With Thanksgiving complete, we’ve now officially moved into the string of winter holidays. If your Thanksgiving was anything like mine, it was a little weird, quiet and lacking the joy of visiting with friends for hours.
I did have a great day with my daughter, it was just different.
Next, we tackle Halloween. People will choose if they handout candy or take kids trick or treating. Some people will choose new ways to honour the fun holiday, or skip it altogether.
Over the next few months, we’ll be navigating our way through these holidays, and hopefully find meaningful ways to celebrate that are safe.
I was chatting with a colleague about these upcoming holidays and the stress that I feel as a parent to make them memorable for my daughter. I know I can’t be the only person worried about how children will remember these times.
Basically, I don’t want children to remember 2020 as the Pandemic that Stole Christmas.
I shared several ways that I was considering celebrating upcoming holidays with the hopes of not tarnishing my daughter’s memories.
My colleague then shared stories of growing up in Alberta wearing snowsuits over Halloween costumes due to snowstorms and freezing weather. My eyes lit up. I also grew up in Alberta, and had Halloweens like that too.
I remember wearing snow pants, a jacket, toque, scarf and a hood wrapped around my head. No one had a clue what my costume was, and I remember being really disappointed about having my costume all bundled up.
I didn’t remember this until I was reminded, and then I realized that it wasn’t so bad. It was a little hiccup that made sure that not all Halloweens were blurred together.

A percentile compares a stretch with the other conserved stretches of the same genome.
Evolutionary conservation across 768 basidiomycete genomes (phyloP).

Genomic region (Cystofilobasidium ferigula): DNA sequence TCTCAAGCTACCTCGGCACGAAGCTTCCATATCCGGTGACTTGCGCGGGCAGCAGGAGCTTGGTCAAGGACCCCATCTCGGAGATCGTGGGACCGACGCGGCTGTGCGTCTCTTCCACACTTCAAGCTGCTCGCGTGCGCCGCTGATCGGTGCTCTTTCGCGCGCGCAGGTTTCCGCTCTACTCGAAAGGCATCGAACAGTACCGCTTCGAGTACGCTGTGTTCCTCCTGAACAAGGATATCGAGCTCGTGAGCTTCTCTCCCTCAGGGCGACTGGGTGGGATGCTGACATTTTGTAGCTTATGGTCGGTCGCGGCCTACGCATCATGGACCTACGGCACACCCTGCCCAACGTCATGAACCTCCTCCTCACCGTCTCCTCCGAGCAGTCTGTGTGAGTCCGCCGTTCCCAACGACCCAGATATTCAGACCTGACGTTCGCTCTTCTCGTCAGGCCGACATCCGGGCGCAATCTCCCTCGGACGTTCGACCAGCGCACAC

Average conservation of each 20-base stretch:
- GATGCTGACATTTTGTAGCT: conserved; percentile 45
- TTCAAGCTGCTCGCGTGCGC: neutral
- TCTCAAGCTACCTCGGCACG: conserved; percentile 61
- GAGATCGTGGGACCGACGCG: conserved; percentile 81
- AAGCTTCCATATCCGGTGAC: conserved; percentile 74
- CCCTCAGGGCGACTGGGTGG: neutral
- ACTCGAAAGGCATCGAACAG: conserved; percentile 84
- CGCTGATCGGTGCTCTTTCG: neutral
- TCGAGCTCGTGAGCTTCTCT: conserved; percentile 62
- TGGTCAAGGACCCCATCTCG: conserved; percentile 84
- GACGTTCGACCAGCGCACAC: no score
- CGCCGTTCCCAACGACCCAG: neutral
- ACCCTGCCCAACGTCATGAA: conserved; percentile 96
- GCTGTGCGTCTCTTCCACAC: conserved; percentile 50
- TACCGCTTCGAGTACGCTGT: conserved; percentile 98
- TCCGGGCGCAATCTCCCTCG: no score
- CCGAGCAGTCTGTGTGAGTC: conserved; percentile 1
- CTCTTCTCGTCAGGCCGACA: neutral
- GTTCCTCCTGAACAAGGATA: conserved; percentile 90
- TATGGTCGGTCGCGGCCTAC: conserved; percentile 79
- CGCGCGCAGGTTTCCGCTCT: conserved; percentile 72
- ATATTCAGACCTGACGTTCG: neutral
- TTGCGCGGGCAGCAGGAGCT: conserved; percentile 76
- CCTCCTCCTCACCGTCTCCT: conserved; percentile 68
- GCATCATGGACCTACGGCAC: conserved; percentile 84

It was through this conversation that I was reminded that we can’t determine what memories stick in our minds, or what memories last in others. Acknowledging this reminded me that I don’t need to try so hard. Sometimes there is no rhyme or reason to happy memories, and that’s what makes them great.
When I was adult, my mother told me that there was a day when she wasn’t sure how she going to feed my brother and me when we were small, and she was feeling really terrible.
She took the last of the food in the house and put it on plates and set them down on a blanket on the floor and told us we were having a picnic for dinner. The dinner consisted of crackers, pickles and other pantry staples.
While this dinner was a low point for my mother, she said that the following week when she asked us what we’d like for dinner, we answered “picnic.” I remember our first floor picnic and many of them after. It was a common dinner choice for my brother and me.
It’s a good reminder that it’s not the occasion that counts, it’s how you frame it. This will be the year of new traditions and I’m interested to see how creative everyone gets.
Charla Huber is the director of communications and Indigenous relations for M’akola Housing Society.